The various users or followers monitor the content or post on the social media platform. The information related to the content distributes among the people who follow their pages. The data presented on the social media platform is massive, which can be used for predicting the popularity of various categories of content like video, audio, images, text, etc. The online social media content popularity is categorized into two levels; 1) user-level popularity and 2) population-level popularity. The user-level popularity deals with the nature of users who react to the posted content. In this scheme, some entries or information are missing, which is costly to configure. On the other, the number of users reacting to the posted content will define popularity. Some unidentified information regarding the user’s nature and interest may affect the flexibility condition. In [2], a group-level popularity prediction is provided within the group of users.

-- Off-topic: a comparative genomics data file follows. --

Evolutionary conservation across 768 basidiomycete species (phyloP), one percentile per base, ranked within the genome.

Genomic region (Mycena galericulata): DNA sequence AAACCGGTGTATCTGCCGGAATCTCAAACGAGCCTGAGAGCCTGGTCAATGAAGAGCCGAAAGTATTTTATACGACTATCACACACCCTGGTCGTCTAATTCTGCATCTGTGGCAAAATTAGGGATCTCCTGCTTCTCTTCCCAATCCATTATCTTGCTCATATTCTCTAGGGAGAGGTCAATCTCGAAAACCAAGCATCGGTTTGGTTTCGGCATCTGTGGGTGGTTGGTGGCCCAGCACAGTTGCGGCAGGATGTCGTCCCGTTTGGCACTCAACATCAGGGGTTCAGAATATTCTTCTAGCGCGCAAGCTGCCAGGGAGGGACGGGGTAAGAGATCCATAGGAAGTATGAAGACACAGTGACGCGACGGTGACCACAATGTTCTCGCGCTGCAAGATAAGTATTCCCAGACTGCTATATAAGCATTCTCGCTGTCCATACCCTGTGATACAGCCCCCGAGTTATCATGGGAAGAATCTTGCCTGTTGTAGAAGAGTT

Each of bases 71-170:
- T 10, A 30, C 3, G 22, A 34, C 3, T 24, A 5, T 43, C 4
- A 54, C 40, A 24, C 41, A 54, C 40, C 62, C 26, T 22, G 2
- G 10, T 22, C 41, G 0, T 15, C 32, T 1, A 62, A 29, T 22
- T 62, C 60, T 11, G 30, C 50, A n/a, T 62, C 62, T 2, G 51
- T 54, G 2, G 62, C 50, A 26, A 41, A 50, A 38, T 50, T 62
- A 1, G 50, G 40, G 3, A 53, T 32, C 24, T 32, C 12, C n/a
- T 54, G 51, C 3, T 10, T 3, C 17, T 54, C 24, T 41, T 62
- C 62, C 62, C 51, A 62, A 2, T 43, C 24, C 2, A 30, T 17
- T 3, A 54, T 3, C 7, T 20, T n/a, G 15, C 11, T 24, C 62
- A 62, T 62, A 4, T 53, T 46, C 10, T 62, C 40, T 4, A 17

In a group-level scheme, the popularity is predicted in a group or cluster where all users have the same interest. The content posted in that group easily reflects the attraction among the group users. So, the future popularity prediction of group posts is estimated accurately and less costly. The time series forecasting method is implemented for the historical data popularity prediction in [3]. A trend prediction method is employed in [4] for the popularity of the casting of tweets related to crime on Twitter. Similarly, online news data popularity prediction was performed by the Intelligent Detection Support System (IDSS) for the Mashable database in [5].

We experimented the user-level, population-level and group-level popularity prediction with the Behance dataset, which is a social media platform for sharing the projects. We have experimented with the popularity prediction of 30-time stamps by user-level [6], population-level [7] and our scheme. Fig. 1 compares these three scheme’s predictions with ground truth.